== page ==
ANARCHY IN THE UK

 

The day I quit law school. 
Par The Girl. 

 
 

Let's talk about that mystical act of attrition or dark sick impulse. You know the day, I quit law school. "Woe betide the girl with no degree", they said. "What is she going to do now?", they pondered. Ah, the sorrow; the despair! Bah!

Let me tell you something. It felt damn good. I particularly enjoyed the air of deliberation with which I did it. I mean, we are joking, but if you think about what it represents, it's anarchy! "Undermine their pompous authority", Sid Vicious shrieks. 

So, I caused maximum inconvenience. I thought about what I did all week. And then I took methodical pleasure and fell into the creative world. Which naturally, caused even further bewilderment. Art is death!

But anyway. For three years at my new creative University, I've learned to do two things*.
First, was to go out and interview people. Of course, I came across cretinous creeps and other godawful, wretched, worthless, unnerving morons with equal portions of obnoxiousness.
But the second thing I had to do – and the most important one – was to go home and pour out my emotions.

 

But anyway. For three years at UCA, I've learned to do two things. First, was to go out and interview people. Of course, I came across cretinous creeps and other godawful, wretched, worthless, unnerving morons with equal portions of obnoxiousness.
But the second thing I had to do – and the most important one – was to go home and pour out my emotions. You see, writing is about feeling, love, anger, joy, fear, hope, lust. I am not going to lie. It took some time to figure out the mechanics of journalism, but I had finally found the insurrection I longed for. 

That's the ultimate message here. Quit if you hate what you are already doing and search for what you truly love. Sure, the implications are terrible (for a week, maybe). But not worse than the mere sight of your personal sadness being constantly reflected on every surface. And as for the pitiless judgment, well, talent and the success and happiness that come with it, undermine pompous authority. 

[*For those who don't know, I am now a First Class Journalism graduate. And I currently work as a freelancer.]

 

Yves forever; Par The Girl

 
 

Avenue Montaigne will shine brighter and the Eiffel's tower lights will eternally glow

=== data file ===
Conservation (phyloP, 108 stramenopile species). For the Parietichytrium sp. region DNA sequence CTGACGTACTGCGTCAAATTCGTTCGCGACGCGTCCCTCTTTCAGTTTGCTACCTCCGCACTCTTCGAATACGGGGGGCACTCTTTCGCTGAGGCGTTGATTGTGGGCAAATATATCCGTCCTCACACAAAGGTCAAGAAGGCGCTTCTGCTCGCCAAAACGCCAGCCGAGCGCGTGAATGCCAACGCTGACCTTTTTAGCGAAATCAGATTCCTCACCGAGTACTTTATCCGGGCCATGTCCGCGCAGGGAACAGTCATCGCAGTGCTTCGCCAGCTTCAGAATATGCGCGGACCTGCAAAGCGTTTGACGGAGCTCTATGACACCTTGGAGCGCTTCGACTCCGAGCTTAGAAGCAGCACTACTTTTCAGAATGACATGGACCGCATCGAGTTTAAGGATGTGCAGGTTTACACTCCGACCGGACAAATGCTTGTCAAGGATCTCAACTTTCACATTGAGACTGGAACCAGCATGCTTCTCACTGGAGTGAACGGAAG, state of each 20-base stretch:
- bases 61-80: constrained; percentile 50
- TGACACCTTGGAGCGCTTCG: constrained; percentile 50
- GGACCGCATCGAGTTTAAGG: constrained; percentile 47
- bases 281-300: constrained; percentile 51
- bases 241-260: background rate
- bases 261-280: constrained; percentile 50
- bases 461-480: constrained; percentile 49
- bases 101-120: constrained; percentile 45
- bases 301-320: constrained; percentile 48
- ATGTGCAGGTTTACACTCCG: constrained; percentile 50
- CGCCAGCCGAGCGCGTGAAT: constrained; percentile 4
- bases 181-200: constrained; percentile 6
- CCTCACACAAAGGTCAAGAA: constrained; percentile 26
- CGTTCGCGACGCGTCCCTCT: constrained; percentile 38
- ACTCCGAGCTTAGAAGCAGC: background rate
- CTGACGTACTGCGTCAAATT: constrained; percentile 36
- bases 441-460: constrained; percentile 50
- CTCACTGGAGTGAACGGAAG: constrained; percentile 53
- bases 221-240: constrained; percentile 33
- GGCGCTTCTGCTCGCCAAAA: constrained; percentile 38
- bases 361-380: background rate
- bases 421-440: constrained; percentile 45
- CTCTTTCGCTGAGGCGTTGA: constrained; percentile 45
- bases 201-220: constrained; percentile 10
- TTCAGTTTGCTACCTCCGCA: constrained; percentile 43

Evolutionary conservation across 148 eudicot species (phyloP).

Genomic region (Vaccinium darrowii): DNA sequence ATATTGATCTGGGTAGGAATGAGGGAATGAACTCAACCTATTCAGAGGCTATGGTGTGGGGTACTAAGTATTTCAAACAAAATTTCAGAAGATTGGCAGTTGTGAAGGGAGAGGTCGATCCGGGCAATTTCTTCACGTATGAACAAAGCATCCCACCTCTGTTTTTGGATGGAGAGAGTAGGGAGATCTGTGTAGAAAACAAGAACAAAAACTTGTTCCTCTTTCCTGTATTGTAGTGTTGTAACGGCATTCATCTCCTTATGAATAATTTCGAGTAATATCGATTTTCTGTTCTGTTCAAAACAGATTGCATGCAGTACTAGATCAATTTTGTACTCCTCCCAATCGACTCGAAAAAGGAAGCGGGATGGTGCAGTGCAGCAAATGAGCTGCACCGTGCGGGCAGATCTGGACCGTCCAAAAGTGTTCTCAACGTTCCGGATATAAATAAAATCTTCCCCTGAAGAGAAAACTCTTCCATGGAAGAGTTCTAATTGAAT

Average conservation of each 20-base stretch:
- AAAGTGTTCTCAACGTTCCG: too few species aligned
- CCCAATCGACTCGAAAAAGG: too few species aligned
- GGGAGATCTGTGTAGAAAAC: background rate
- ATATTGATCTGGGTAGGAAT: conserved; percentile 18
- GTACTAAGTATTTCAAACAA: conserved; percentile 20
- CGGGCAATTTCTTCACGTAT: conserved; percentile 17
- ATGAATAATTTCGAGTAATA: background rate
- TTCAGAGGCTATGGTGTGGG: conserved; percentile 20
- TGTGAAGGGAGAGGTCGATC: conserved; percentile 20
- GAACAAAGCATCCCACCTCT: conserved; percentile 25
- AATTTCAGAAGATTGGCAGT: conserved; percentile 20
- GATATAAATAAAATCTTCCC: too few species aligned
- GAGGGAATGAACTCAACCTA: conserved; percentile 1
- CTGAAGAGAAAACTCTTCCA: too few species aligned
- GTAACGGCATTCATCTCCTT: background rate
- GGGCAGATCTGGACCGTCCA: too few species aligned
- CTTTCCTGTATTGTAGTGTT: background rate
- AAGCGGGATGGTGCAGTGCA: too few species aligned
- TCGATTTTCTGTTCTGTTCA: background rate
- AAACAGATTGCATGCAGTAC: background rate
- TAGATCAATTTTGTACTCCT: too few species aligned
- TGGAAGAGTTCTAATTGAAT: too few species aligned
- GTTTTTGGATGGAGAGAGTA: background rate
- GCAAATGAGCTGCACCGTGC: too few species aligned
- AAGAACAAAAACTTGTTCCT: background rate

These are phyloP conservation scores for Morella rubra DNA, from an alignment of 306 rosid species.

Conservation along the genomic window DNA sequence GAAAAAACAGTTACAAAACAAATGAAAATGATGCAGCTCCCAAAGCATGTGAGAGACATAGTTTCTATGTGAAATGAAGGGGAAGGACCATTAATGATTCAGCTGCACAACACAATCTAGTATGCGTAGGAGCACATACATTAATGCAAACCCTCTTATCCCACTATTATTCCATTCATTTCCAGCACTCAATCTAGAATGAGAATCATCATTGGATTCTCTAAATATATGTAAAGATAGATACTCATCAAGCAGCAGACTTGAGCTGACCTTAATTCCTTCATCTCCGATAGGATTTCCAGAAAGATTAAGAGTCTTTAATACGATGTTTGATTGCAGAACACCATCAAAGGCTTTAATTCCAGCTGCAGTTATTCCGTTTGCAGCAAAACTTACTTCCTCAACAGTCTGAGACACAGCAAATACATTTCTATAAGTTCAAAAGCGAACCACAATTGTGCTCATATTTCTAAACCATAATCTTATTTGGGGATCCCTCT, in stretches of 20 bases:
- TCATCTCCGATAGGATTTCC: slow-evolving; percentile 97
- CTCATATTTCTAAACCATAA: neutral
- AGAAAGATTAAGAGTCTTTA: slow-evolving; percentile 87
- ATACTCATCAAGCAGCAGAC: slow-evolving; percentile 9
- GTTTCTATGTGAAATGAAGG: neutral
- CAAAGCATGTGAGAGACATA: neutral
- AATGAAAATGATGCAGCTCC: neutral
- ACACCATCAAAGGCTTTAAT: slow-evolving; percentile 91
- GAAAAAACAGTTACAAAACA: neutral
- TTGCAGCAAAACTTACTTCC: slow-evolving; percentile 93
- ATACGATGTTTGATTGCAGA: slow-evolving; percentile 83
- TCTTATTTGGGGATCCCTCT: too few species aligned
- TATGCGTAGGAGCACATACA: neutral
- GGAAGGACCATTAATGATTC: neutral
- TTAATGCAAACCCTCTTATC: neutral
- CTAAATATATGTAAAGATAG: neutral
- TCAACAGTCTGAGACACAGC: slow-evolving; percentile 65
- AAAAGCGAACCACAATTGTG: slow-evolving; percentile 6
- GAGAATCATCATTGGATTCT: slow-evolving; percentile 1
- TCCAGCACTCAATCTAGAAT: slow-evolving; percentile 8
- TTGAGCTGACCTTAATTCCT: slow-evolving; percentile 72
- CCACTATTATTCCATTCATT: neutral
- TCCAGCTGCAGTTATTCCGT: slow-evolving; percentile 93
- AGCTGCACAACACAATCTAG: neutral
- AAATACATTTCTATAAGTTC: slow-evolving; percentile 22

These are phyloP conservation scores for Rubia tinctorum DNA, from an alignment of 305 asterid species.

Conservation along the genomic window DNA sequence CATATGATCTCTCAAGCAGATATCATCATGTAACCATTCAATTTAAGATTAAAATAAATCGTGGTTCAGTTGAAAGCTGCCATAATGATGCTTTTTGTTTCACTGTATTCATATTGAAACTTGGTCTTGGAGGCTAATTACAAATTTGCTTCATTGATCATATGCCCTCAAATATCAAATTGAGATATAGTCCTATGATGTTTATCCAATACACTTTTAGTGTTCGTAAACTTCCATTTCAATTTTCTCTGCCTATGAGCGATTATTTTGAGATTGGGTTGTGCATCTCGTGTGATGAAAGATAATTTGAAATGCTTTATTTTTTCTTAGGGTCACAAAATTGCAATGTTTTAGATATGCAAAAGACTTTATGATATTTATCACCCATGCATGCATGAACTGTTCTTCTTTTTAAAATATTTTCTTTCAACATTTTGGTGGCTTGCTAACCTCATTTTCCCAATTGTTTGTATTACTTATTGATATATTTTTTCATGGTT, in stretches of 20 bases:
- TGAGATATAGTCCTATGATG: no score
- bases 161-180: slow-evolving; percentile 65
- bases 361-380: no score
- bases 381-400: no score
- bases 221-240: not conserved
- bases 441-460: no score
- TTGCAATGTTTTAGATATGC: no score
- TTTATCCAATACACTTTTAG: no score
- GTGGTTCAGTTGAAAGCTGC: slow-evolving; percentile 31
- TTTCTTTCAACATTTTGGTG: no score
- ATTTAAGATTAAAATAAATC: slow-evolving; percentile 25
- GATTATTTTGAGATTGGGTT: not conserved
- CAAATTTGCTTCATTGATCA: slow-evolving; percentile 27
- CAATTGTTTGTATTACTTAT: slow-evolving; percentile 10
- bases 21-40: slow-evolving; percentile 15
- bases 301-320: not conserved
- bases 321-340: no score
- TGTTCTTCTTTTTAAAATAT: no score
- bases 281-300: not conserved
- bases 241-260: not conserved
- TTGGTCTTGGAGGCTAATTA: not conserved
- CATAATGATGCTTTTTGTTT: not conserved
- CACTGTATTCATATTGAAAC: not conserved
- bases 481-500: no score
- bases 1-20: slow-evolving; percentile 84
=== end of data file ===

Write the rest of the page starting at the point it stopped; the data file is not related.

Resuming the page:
because of those three initials - YSL.

Yves Saint Laurent in place Jemaa El Fna (c) Reginal GRAY photographer

Yves Saint Laurent in place Jemaa El Fna (c) Reginal GRAY photographer

 

The world’s cognoscenti stood inside the Church of Saint-Roch in Paris, bowing diffidently and wielding graciously their hankies as they said farewell to the prince of fashion, Yves Mathieu Saint Laurent. He peeled away the ignorant wounds of an uneducated world that accepted segregation based on race and gender and subsequently redefined the perception of beauty.

From his earliest forays into design in 1957 at Christian Dior, where, at the age of 21, succeeded the legend himself, through his retirement in 2002, Saint Laurent shook the fashion world to it’s core. 

In the 1950s society was saturated with pop sensibility and subversive adolescence and Saint Laurent injected these countercultural aspects into his designs for Dior. The monsieur wrenched high fashion away from the nouveau riche and delivered it to the hands of frail-looking youthful women. And as his longtime partner and business associate, Pierre Berge stated, “Gabrielle Chanel gave women freedom, but Yves Saint Laurent gave them power.” 

The house of Yves Saint Laurent opened in 1962 and in the next several years fashion critics would refer to him, without irony as a god. 

 
 

The ashes of Yves Saint Laurent were scattered in the Jardin Majorelle in Morocco.

 

The New York Times named his 1965 Mondrian-inspired shift dresses as the brightest and freshest he has ever done. The same newspaper declared that it was quite a look for his iconic 1967 le smoking trouser suit. Hiding out in Marrakech prompt a sudden shift in his work, as he showed safari jackets and a black see-through chiffon dress that stirred controversy. And a tour de force of bad taste when, in 1971, he showed a collection of palazzo pantsuits that reminisced the days of the Nazi Occupation. This was soon to be a staggering portfolio of designs that lesser mortals had spent years studying, imitating and knocking off. The limelight of Saint Laurent’s career was in 1966 when he launched his ready to wear Rive Gauche collection.

Saint Laurent was iron-willed, but also a notorious life-long alcoholic that led him to retreat from the fashion world altogether.  

To say merci would not be enough; the word that can articulate our feelings for the eternal Crown prince of fashion is amour.  

Au revoir, Yves Saint Laurent. 

 

THE POWER OF FRIENDSHIP

 

we are the reckless, we are the wild youth
chasing visions of our future... 

All I know is that friendships evolve and blossom in unexpected ways. Some inevitably die, yes, but some get unimaginably stronger. And I feel lucky, in a way, to have come to these friendships late, because it means I never take them for granted. I know that being open to friendship, whenever and however it arises, and daring to be vulnerable can enrich your life in unimaginable ways. █

 

CHINOISERIE LOVE

the GIRL LOVES: The London home of Hannah Cecil Gurney. 

1. 

 
 

INSPIRATION D'AUJOURD'HUI
Par
The Girl
Photographe Natalie Dinham
Pour ELLE Spain 

 
 
Hannah-Cecil-de-Gurney-london-home-3.jpg

2.

*Hannah Cecil Gurney is the director of wallpaper company De Gurney. Her London apartment is the epitome of chinoiserie. 

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#chinoiserielove